A. Introduction   B. Memory Piece    C. Audio Paper

Orchestrating Timbre

Unfolding Processes of Timbre and Memory in Improvisational Piano Performance

Magda Mayas

A. Introduction

This exposition is part of a doctoral thesis for the degree of Doctor of Philosophy in Fine Arts in Musical Performance and Interpretation at the Academy of Music and Drama, Faculty of Fine and Applied Arts, University of Gothenburg.

The written thesis can be downloaded here

This doctoral thesis presents how the orchestration of timbre is investigated from a performer’s perspective as means to “unfold” improvisational processes. It is grounded in my practice as a pianist in the realm of improvised music, in which I often use preparations and objects as extensions of the instrument.

As practice-based research, I explore multiple, combined, artistic, and analytical approaches to timbre, anchored in four of my own works. The process has also involved dialogues and experimental collaborations with other performers, engineers, an instrument builder and a choreographer. It opposes the notion of generalizable, reproducible, and transferrable techniques and instead offers detailed approaches to technique and material, describing object timbre, action timbre, and gesture timbre as active agents in sound-making processes.

Whilst timbre is often understood as a purely sonic perceptual phenomenon, this view does not accord with contemporary site-specific improvisational practice; hence, the need to explore and renew the potentiality of timbre. I introduce and argue for an extended understanding of timbre in relation to material, space, and body that embraces timbre’s complexity and potential to contribute to an ethical engagement with the situated context. I understand material, spatial, and embodied relations to be non-hierarchical, inseparable, and in constant flux, requiring continuous re-configuration without being reduced or simplified. From a performer’s perspective, I define “orchestrating” timbre as the attentive re-organization of these active agents and the creation of musical structures on micro and macro levels through the sculpting and transitioning of timbre—spatially, temporally, physically, and mentally—within a variety of compositional frameworks.

This requires recognizing the multiple and complex roles that memory plays in contemporary improvisational practice. I therefore introduce the term timbral memory as a strategic structural, reflective, and performative tool in the creation of performing and listening modes, as integrated parts of timbre orchestration.

Reaching beyond the sonic, my research contributes to the field of critical improvisation studies. It addresses practitioners and audiences in music and sound art, attempting to also constitute a bridge from artistic research in music—often viewed as a self-contained discipline—into multiple artistic fields, to inspire discussions, creation and education.


Media example A 1: Videos of Inside piano Techniques

Instrument Relations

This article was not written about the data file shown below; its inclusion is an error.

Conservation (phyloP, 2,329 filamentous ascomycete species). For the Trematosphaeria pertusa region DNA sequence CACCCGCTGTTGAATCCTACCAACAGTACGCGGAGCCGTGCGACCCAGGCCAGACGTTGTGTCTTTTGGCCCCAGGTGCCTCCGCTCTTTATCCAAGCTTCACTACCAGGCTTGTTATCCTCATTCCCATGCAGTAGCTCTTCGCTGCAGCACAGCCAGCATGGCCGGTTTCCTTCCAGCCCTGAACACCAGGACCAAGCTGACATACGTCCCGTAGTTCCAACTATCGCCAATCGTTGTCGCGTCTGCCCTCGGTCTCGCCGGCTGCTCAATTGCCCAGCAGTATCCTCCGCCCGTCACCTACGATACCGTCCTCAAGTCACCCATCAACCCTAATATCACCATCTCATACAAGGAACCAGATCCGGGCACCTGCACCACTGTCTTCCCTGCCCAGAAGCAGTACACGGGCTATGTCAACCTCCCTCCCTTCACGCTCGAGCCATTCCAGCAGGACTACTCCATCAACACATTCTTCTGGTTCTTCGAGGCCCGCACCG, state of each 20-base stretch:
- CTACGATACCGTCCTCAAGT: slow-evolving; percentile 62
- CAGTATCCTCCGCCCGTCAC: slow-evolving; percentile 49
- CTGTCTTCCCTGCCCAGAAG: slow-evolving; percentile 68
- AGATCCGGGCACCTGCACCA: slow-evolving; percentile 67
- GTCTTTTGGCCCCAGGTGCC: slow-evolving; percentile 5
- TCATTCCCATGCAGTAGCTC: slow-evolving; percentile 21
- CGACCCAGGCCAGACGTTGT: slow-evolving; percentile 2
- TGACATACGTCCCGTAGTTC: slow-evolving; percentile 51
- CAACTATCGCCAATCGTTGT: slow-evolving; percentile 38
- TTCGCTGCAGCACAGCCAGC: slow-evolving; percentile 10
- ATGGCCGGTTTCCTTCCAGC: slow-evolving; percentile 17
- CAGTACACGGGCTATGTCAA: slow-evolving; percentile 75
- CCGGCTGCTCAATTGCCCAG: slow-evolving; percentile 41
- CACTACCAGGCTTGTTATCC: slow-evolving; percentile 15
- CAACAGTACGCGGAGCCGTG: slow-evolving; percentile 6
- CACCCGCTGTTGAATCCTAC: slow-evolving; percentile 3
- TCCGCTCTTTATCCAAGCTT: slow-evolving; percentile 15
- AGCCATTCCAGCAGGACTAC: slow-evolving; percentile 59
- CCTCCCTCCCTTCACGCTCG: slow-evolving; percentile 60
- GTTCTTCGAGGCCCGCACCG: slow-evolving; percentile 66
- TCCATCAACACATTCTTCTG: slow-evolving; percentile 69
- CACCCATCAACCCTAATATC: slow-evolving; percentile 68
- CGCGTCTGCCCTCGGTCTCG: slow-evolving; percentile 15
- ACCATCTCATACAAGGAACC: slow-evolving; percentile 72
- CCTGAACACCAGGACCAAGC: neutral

Throughout the years, I have developed a set of techniques that, whilst they draw on the history of prepared and an inside piano vocabulary, are highly individualized and extend the possibilities for internal piano music-making. The techniques that I use are not so much “preparations” in the Cagean sense, which often involve a fixed setup for specific pieces, but are rather flexible in the sense that all preparations are instantaneously accessible and movable, and thus adaptable to different pianos, the acoustics of different concert spaces, and different musical requirements. The piano is transformed but it can be returned to its unprepared state in an instant, which is an essential and critical aspect when I improvise.

My idiosyncratic collection of objects inside the piano, and the way they are laid out and placed, is a composition in itself, setting a scene of possibilities. The objects expand the piano, becoming both instruments in themselves and part of the piano, transforming and adapting it to the situation and to what is required in the moment. Together with the piano they are also extensions of my movements and body, facilitating and manifesting my musical ideas. As such, they play a major part in my decision making in improvisational processes and timbre orchestration, while I am performing.

I talk in more detail about the history of the prepared piano as well as recent approaches and practitioners in the radio documentary “Inside Piano” (Mayas 2013), which includes interviews with pianists Cor Fuhler, Chris Burn, John Tilbury, Andrea Neumann, Benoit Delbecq, Tisha Mukarji, Anthony Pateras, Reinhold Friedl, Frederic Blondy, and Sophie Agnel, as well as discussions of their music.

I give an introduction to inside and prepared piano playing, objects and preparations as instrumental approaches and material agents in music making, and dicuss performer-instrument relationships in chapter 2 and 3 of the thesis.
Below is a  selection of videos to show how I engage with the piano and objects I use to create sound with. Doubleclick the video too enlarge it. Video and postproduction by Tony Buck